Hundreds of pensioners embark on a protest march in Belgrade demanding increased pensions. In order to obtain a loan from the IMF, the government had reduced pensions by 5-15 percent in 2014, which meant that many pensioners came to live below the poverty line. The government has promised a 5 percent increase in 2018, but according to the pensioners it is not enough. The average pension in Serbia is currently around 190 euros a month. However, around 13 percent of Serbia's GDP is already going to pensions.
Turkish State Visit
During a major security incident, Turkish President Recep Tayyip Erdoğan embarks on a two-day state visit to Serbia and to his Serbian colleague Aleksandar Vučić. Above all, economic cooperation and increased trade exchanges between countries are negotiated.
New diplomatic quarrel with Croatia
A summit scheduled to be held in Zagreb in October-November between the Presidents of Croatia and Serbia, Kolinda Grabar Kitarović and Aleksandar Vučić, has been postponed indefinitely. The reason is the statue of the Major of the then Yugoslav People's Army, Milan Tepić, unveiled on September 29 in Belgrade. Rather than surrender to Croatian troops during the 1991 war, Tepić let a Yugoslav weapons depot in the city of Bjelovar, Croatia, blow up in the air, killing himself and 12 other soldiers and threatening many civilian lives. The Croatian Foreign Ministry reacted with an upset note, accusing Serbia that the country "is still not ready to settle its role in the bloody collapse of Yugoslavia"; Serbian Foreign Minister Ivica Dačić responded by calling this "anti-Serbian hysteria".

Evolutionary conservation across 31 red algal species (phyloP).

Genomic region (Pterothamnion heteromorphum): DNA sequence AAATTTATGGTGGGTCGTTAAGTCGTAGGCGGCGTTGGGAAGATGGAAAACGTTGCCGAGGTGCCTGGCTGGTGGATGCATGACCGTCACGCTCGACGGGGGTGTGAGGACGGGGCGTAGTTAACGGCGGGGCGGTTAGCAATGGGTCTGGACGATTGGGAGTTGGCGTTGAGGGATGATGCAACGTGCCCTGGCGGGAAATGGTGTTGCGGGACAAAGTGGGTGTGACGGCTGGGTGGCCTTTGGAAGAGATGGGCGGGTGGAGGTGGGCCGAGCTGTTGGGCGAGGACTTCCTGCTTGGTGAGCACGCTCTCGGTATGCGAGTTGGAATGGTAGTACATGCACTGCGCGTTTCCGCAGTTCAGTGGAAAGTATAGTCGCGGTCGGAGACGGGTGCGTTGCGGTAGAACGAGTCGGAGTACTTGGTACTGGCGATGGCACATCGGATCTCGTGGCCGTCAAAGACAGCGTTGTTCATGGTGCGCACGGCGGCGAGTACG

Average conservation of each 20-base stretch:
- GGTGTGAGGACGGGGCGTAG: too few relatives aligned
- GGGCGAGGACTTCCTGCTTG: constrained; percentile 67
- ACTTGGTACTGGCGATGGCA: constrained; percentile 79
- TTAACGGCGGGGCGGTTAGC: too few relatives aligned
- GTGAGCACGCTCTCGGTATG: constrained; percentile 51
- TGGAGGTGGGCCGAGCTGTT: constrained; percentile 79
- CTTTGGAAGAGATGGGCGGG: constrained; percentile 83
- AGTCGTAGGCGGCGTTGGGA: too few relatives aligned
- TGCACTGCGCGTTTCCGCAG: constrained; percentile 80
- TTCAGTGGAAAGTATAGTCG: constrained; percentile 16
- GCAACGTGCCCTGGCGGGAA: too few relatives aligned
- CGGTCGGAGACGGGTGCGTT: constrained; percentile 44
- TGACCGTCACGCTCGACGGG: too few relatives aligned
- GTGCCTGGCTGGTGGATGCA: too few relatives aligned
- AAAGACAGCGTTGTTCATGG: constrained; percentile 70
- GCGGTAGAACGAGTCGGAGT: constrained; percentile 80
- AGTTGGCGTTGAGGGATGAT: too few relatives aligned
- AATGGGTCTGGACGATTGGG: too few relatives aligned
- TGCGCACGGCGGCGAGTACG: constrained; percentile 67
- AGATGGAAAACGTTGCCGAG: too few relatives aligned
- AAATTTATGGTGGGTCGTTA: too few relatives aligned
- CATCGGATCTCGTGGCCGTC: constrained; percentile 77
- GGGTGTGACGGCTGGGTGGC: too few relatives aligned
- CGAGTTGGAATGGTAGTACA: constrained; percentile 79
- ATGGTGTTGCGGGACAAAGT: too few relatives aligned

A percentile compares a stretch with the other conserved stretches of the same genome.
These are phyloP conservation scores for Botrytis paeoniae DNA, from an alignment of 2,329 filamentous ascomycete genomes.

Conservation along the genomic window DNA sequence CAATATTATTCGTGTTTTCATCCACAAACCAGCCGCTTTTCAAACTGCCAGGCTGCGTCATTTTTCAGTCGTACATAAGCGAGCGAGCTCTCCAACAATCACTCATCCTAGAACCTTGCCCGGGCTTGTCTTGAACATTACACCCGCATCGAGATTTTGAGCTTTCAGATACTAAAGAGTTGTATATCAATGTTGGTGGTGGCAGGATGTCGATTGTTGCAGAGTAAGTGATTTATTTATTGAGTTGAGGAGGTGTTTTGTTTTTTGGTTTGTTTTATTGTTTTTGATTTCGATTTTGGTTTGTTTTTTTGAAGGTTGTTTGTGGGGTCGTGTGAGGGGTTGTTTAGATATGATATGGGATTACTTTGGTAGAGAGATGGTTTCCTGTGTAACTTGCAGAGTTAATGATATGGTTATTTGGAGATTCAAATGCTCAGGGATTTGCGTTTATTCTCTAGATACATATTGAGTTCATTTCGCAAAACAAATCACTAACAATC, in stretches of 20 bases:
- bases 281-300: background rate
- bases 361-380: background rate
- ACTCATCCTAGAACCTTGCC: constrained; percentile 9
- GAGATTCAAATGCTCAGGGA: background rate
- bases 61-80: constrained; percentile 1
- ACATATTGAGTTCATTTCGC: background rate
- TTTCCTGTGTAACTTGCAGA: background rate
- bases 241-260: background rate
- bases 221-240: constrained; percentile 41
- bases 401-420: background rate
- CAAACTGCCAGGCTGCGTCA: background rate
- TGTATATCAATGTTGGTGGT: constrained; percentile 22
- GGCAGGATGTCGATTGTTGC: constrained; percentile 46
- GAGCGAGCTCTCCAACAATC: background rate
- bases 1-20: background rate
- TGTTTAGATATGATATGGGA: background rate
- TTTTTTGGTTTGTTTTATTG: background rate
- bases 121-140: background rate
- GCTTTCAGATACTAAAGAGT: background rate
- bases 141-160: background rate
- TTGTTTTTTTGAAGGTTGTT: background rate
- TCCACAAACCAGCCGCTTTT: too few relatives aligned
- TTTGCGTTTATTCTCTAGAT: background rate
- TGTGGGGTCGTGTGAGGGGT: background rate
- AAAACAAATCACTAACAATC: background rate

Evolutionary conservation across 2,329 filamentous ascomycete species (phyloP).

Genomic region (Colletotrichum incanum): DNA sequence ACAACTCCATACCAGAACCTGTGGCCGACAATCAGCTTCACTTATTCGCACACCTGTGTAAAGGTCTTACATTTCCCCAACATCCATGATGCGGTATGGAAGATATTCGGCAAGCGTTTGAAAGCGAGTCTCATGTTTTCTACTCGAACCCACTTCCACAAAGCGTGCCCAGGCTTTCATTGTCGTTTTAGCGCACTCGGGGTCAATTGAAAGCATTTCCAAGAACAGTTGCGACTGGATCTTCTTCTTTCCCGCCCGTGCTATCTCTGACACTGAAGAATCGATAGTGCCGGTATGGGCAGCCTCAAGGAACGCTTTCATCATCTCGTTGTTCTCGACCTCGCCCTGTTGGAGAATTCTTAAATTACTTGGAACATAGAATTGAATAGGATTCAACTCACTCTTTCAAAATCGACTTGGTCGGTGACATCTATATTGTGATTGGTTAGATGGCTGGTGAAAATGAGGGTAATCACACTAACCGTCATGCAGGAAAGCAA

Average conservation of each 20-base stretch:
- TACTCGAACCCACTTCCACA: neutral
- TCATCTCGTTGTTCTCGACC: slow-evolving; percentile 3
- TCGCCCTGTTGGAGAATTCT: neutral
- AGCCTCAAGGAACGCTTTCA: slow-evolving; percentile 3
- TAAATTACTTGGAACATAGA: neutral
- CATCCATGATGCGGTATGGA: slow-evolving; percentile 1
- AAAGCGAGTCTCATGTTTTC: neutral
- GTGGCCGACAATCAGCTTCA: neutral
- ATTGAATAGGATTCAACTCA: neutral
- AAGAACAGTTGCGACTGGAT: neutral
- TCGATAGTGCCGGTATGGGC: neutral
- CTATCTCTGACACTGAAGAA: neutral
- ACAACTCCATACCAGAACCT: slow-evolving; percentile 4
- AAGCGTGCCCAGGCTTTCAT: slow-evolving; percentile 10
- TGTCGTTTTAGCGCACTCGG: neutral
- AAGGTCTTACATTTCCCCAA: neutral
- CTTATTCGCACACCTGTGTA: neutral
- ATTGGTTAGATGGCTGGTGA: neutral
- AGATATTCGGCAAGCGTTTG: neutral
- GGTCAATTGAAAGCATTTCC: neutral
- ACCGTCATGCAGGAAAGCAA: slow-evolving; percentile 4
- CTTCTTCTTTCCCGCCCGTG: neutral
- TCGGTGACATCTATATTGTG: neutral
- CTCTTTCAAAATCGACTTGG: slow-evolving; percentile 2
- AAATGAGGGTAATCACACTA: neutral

Catalan referendum raises questions
Following Catalonia's referendum on independence, which the EU opposes, Serbian President Aleksandar Vučić asks at a press conference why the EU did not oppose Kosovo's independence in the same way. After an EU representative declared that Catalonia and Kosovo cannot be equated (an important difference would be that Spain is an EU member, not yet Serbia), Vučić calls the government to a special meeting to discuss the issue, which will also be addressed by Prime Minister Ana Brnabić when she visits Brussels on October 10.